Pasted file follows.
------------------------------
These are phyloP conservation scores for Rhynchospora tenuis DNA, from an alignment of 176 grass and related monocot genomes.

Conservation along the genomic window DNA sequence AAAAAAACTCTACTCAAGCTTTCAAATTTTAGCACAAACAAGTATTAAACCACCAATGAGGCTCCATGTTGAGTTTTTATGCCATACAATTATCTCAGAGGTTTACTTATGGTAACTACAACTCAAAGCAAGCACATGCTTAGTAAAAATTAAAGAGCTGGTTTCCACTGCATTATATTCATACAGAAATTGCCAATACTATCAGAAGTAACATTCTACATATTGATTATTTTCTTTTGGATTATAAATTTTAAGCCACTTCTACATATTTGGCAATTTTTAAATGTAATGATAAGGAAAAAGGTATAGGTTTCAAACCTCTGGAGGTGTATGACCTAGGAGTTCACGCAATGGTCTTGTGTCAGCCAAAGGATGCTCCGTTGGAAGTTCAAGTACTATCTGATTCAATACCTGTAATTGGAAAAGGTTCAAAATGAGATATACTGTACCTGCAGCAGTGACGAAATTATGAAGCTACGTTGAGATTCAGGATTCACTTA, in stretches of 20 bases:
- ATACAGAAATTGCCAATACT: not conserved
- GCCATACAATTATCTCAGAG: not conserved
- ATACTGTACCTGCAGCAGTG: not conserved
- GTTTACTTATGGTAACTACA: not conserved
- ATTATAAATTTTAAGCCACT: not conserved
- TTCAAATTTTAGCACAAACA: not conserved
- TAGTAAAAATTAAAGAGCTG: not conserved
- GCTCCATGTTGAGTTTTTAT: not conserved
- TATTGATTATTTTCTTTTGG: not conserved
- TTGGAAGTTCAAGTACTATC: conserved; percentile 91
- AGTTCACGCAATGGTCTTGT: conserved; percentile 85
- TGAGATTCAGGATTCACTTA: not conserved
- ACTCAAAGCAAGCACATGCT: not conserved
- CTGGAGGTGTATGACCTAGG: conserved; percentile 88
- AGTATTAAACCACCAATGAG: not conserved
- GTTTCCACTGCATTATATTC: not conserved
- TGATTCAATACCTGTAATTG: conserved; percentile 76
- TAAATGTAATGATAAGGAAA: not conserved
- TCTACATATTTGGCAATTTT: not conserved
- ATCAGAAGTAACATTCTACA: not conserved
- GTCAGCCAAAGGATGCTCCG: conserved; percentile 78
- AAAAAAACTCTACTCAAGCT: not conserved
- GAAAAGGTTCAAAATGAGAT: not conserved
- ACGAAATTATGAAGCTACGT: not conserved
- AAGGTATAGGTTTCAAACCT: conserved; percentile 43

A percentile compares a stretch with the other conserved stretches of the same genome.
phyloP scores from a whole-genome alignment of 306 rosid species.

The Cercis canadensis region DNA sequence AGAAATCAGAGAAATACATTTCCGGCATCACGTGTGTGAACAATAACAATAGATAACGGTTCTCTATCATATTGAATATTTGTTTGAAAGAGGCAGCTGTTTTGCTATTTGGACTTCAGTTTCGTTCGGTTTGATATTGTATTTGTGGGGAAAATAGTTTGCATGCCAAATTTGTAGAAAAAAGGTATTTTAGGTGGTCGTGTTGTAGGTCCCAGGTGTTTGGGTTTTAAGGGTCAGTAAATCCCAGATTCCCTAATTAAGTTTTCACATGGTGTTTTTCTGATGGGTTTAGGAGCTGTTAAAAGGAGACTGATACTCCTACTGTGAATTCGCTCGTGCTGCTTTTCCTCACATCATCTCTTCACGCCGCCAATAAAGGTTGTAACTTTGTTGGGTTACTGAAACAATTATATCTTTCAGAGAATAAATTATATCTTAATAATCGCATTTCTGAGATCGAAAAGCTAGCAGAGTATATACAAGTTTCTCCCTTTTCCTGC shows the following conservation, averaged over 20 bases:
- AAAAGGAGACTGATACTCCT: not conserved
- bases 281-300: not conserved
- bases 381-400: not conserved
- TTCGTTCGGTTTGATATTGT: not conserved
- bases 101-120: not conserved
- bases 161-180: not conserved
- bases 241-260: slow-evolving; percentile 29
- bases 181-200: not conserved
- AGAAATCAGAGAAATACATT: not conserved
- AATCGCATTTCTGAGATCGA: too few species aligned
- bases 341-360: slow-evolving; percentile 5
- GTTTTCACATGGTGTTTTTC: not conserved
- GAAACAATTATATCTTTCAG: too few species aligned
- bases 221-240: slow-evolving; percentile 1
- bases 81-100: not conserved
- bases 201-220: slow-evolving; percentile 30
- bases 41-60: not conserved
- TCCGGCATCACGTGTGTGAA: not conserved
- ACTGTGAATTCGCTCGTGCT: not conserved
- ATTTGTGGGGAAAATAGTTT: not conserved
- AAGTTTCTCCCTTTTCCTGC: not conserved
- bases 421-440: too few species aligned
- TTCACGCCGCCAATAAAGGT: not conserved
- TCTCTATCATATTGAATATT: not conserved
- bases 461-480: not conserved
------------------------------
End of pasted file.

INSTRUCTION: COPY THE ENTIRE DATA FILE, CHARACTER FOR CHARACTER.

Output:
These are phyloP conservation scores for Rhynchospora tenuis DNA, from an alignment of 176 grass and related monocot genomes.

Conservation along the genomic window DNA sequence AAAAAAACTCTACTCAAGCTTTCAAATTTTAGCACAAACAAGTATTAAACCACCAATGAGGCTCCATGTTGAGTTTTTATGCCATACAATTATCTCAGAGGTTTACTTATGGTAACTACAACTCAAAGCAAGCACATGCTTAGTAAAAATTAAAGAGCTGGTTTCCACTGCATTATATTCATACAGAAATTGCCAATACTATCAGAAGTAACATTCTACATATTGATTATTTTCTTTTGGATTATAAATTTTAAGCCACTTCTACATATTTGGCAATTTTTAAATGTAATGATAAGGAAAAAGGTATAGGTTTCAAACCTCTGGAGGTGTATGACCTAGGAGTTCACGCAATGGTCTTGTGTCAGCCAAAGGATGCTCCGTTGGAAGTTCAAGTACTATCTGATTCAATACCTGTAATTGGAAAAGGTTCAAAATGAGATATACTGTACCTGCAGCAGTGACGAAATTATGAAGCTACGTTGAGATTCAGGATTCACTTA, in stretches of 20 bases:
- ATACAGAAATTGCCAATACT: not conserved
- GCCATACAATTATCTCAGAG: not conserved
- ATACTGTACCTGCAGCAGTG: not conserved
- GTTTACTTATGGTAACTACA: not conserved
- ATTATAAATTTTAAGCCACT: not conserved
- TTCAAATTTTAGCACAAACA: not conserved
- TAGTAAAAATTAAAGAGCTG: not conserved
- GCTCCATGTTGAGTTTTTAT: not conserved
- TATTGATTATTTTCTTTTGG: not conserved
- TTGGAAGTTCAAGTACTATC: conserved; percentile 91
- AGTTCACGCAATGGTCTTGT: conserved; percentile 85
- TGAGATTCAGGATTCACTTA: not conserved
- ACTCAAAGCAAGCACATGCT: not conserved
- CTGGAGGTGTATGACCTAGG: conserved; percentile 88
- AGTATTAAACCACCAATGAG: not conserved
- GTTTCCACTGCATTATATTC: not conserved
- TGATTCAATACCTGTAATTG: conserved; percentile 76
- TAAATGTAATGATAAGGAAA: not conserved
- TCTACATATTTGGCAATTTT: not conserved
- ATCAGAAGTAACATTCTACA: not conserved
- GTCAGCCAAAGGATGCTCCG: conserved; percentile 78
- AAAAAAACTCTACTCAAGCT: not conserved
- GAAAAGGTTCAAAATGAGAT: not conserved
- ACGAAATTATGAAGCTACGT: not conserved
- AAGGTATAGGTTTCAAACCT: conserved; percentile 43

A percentile compares a stretch with the other conserved stretches of the same genome.
phyloP scores from a whole-genome alignment of 306 rosid species.

The Cercis canadensis region DNA sequence AGAAATCAGAGAAATACATTTCCGGCATCACGTGTGTGAACAATAACAATAGATAACGGTTCTCTATCATATTGAATATTTGTTTGAAAGAGGCAGCTGTTTTGCTATTTGGACTTCAGTTTCGTTCGGTTTGATATTGTATTTGTGGGGAAAATAGTTTGCATGCCAAATTTGTAGAAAAAAGGTATTTTAGGTGGTCGTGTTGTAGGTCCCAGGTGTTTGGGTTTTAAGGGTCAGTAAATCCCAGATTCCCTAATTAAGTTTTCACATGGTGTTTTTCTGATGGGTTTAGGAGCTGTTAAAAGGAGACTGATACTCCTACTGTGAATTCGCTCGTGCTGCTTTTCCTCACATCATCTCTTCACGCCGCCAATAAAGGTTGTAACTTTGTTGGGTTACTGAAACAATTATATCTTTCAGAGAATAAATTATATCTTAATAATCGCATTTCTGAGATCGAAAAGCTAGCAGAGTATATACAAGTTTCTCCCTTTTCCTGC shows the following conservation, averaged over 20 bases:
- AAAAGGAGACTGATACTCCT: not conserved
- bases 281-300: not conserved
- bases 381-400: not conserved
- TTCGTTCGGTTTGATATTGT: not conserved
- bases 101-120: not conserved
- bases 161-180: not conserved
- bases 241-260: slow-evolving; percentile 29
- bases 181-200: not conserved
- AGAAATCAGAGAAATACATT: not conserved
- AATCGCATTTCTGAGATCGA: too few species aligned
- bases 341-360: slow-evolving; percentile 5
- GTTTTCACATGGTGTTTTTC: not conserved
- GAAACAATTATATCTTTCAG: too few species aligned
- bases 221-240: slow-evolving; percentile 1
- bases 81-100: not conserved
- bases 201-220: slow-evolving; percentile 30
- bases 41-60: not conserved
- TCCGGCATCACGTGTGTGAA: not conserved
- ACTGTGAATTCGCTCGTGCT: not conserved
- ATTTGTGGGGAAAATAGTTT: not conserved
- AAGTTTCTCCCTTTTCCTGC: not conserved
- bases 421-440: too few species aligned
- TTCACGCCGCCAATAAAGGT: not conserved
- TCTCTATCATATTGAATATT: not conserved
- bases 461-480: not conserved